Epigenetics could have huge impact on poultry industry

by Editor fleischwirtschaft.com
Friday, October 14, 2011

- More than 130 poultry nutritionists and industry professionals attended Alltech's Poultry Epigenetics Seminar to discuss epigenetics (the study of heritable changes in gene expression or cellular phenotype caused by mechanisms other than changes in the underlying DNA sequence), the future of the poultry industry and the challenge of feeding 9 bill. people by 2050.

Key messages from each of the five speakers:

"There is a limit to the genetic potential of an animal. If resources can then be allocated appropriately for that animal, away from maintenance, this leaves more available for growth." - Dr. Chris Ashwell, Department of Poultry Science, NC State Univ.

"There are three main implications for the requirements for vitamins and antioxidants: developing new feeding strategies using gene expression analysis to optimize the use of expensive ingredients, understanding dietary effects and the hidden effects of nutrition and providing an explanation of production responses." - Dr. James Pierce, director of research, Alltech, adjunct assistant professor, Univ. of Kentucky.

"Supplements to the mother's diet don't always lead to benefits for the child. In addition if you are born small it is better to stay small early on, accelerated early growth increases risk of adiposity later on." - Dr. Susan Ozanne, British Heart Foundation Senior Fellow, Univ. of Cambridge Metabolic Research Laboratories, UK.

"Taking control of genetics, independent of Mendelian inheritance, moves us beyond simple breeding programs and provides new nutritional tools to enhance productivity. This is done by using nutrition to define epigenetic controls, nutritional interactions and to redefine nutrient requirements, allowing animals to reach their genetic potential." - Dr. Karl Dawson, Alltech vice president and chief scientific officer.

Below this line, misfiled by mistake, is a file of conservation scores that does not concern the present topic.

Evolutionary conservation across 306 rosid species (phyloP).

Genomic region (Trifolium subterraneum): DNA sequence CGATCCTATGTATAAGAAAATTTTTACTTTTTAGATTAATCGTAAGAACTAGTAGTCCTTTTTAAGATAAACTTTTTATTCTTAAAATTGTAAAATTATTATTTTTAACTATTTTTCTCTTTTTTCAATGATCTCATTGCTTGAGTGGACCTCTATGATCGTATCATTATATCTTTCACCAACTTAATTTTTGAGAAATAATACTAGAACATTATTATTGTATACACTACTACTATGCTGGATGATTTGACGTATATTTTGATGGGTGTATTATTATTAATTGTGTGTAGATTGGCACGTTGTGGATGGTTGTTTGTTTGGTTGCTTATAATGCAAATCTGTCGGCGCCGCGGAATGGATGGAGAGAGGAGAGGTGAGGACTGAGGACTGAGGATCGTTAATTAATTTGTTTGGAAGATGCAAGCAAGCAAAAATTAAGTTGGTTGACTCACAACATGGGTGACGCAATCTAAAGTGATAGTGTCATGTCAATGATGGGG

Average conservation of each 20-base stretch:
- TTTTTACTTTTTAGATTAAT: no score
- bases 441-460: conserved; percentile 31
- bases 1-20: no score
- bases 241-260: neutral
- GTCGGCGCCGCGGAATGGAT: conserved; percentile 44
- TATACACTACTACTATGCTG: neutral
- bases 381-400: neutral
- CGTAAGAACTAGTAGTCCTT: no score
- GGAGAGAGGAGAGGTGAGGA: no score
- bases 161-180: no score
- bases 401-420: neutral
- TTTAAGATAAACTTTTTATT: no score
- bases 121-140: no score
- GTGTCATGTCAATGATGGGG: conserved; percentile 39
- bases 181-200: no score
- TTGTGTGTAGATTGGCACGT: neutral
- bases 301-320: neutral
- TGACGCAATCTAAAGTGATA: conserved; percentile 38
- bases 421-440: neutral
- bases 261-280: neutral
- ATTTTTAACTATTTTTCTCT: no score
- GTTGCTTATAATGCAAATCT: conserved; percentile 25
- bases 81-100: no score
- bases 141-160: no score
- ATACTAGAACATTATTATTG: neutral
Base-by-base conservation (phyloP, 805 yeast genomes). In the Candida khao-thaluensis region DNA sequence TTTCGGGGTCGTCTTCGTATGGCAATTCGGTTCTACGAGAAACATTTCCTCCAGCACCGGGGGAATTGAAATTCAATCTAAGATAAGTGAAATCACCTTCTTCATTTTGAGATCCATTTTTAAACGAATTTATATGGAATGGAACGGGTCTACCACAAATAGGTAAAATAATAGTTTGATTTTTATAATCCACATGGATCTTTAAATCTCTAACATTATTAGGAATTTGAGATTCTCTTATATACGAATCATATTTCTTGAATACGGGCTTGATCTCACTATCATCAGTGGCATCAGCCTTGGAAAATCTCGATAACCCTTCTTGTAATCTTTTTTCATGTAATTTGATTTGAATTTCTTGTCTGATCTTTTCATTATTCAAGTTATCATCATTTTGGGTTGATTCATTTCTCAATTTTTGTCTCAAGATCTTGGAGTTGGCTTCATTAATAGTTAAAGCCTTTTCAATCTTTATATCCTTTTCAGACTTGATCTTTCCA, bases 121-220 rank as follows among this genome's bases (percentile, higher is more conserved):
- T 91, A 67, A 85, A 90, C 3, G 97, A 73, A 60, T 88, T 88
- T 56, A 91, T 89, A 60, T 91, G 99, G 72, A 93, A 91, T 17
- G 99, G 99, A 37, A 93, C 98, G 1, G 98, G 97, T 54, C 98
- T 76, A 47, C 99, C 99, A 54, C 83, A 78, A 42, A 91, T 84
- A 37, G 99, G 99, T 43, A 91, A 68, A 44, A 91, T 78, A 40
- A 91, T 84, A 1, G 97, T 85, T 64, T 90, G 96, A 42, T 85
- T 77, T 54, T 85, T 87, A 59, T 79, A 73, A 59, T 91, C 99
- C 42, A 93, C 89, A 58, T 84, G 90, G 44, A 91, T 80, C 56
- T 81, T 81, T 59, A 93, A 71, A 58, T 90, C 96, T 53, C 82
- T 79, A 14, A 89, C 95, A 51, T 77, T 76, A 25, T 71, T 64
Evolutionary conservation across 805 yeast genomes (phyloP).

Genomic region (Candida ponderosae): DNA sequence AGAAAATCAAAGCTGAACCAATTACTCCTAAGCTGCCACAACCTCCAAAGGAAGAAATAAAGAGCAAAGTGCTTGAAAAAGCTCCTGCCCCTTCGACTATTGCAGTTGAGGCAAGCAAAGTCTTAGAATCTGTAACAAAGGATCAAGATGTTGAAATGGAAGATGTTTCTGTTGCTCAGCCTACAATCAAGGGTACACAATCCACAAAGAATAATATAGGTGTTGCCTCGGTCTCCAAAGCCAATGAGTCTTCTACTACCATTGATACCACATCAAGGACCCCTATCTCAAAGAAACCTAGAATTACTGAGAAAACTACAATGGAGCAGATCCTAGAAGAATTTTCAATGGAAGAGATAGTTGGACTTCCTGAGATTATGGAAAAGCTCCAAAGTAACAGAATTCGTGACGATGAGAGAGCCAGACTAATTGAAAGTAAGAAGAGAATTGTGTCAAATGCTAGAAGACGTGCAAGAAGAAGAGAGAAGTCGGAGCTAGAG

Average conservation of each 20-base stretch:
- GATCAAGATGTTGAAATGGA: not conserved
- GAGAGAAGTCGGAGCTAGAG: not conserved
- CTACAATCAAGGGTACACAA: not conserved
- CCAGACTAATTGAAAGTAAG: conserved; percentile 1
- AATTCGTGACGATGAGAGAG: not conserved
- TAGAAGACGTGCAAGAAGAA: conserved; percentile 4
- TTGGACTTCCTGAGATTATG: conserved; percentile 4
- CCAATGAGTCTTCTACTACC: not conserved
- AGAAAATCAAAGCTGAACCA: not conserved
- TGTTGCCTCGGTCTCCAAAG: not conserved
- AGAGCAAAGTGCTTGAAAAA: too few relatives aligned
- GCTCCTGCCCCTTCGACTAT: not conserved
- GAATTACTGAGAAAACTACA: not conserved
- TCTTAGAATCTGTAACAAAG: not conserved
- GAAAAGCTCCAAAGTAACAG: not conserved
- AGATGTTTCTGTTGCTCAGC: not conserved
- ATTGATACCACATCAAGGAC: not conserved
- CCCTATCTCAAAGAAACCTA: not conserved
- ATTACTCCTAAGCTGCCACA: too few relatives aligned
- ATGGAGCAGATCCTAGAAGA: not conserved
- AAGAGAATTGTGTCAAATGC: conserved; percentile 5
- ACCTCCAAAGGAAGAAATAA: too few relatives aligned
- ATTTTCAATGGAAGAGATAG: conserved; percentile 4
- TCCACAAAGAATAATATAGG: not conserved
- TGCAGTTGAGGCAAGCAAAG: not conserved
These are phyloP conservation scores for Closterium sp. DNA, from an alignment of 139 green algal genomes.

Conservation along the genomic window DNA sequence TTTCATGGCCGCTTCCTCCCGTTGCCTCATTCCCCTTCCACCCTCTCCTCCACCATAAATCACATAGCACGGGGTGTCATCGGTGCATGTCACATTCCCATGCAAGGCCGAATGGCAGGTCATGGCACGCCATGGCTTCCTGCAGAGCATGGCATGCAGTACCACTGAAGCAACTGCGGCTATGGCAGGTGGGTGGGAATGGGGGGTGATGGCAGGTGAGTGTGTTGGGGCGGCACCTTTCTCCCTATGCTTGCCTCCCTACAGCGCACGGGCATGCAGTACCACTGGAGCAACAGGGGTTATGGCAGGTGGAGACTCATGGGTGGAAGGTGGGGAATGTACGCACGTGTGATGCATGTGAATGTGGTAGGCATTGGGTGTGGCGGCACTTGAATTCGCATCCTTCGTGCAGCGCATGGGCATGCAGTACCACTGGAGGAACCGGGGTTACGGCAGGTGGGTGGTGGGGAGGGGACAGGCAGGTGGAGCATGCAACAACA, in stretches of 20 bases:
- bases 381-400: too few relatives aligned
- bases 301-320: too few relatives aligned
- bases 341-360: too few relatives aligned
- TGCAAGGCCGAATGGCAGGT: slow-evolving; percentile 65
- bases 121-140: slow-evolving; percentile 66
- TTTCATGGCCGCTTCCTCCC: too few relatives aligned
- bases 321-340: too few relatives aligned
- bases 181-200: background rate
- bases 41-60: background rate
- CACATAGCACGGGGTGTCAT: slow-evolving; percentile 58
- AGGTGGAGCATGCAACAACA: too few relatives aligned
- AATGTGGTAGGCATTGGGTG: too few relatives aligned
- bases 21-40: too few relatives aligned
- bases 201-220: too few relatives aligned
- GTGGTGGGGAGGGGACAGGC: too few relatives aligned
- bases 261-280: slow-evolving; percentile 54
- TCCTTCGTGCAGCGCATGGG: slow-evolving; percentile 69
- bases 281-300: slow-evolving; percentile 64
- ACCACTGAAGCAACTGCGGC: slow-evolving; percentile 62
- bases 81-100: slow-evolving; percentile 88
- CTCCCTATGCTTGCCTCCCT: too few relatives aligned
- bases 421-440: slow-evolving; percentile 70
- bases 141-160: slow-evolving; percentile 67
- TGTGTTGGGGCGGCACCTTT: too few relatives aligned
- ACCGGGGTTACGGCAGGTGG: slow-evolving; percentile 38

"Straightforward optimization is not as simple as it looks. With micro arrays and gene expression, we can improve our understanding of physiological responses." - Dr. Jan Dirk van der Klis, Schothorst Feed Research, Lelystad, The Netherlands.

One-hundred thirty nutritionists attended the seminar. Of those surveyed:

49% indicated their awareness of epigenetics is due to Alltech's Poultry Epigenetics seminar; 71% believe it will impact greatly on bird health, bird efficiency and product quality.

More than half believe the price of feed will increase by more than 10% in the next 12 months.

68% think research findings on epigenetics will be important to optimize poultry production in the next five years; however, they are undecided on the level that feed conversion ratio can be improved by 2040.

Regarding optimizing chick quality, 50% believe the poultry industry is not currently exploiting all possibilities in breeder nutrition.

61% felt very strongly the industry is not doing enough to attract young talent to the poultry sector.
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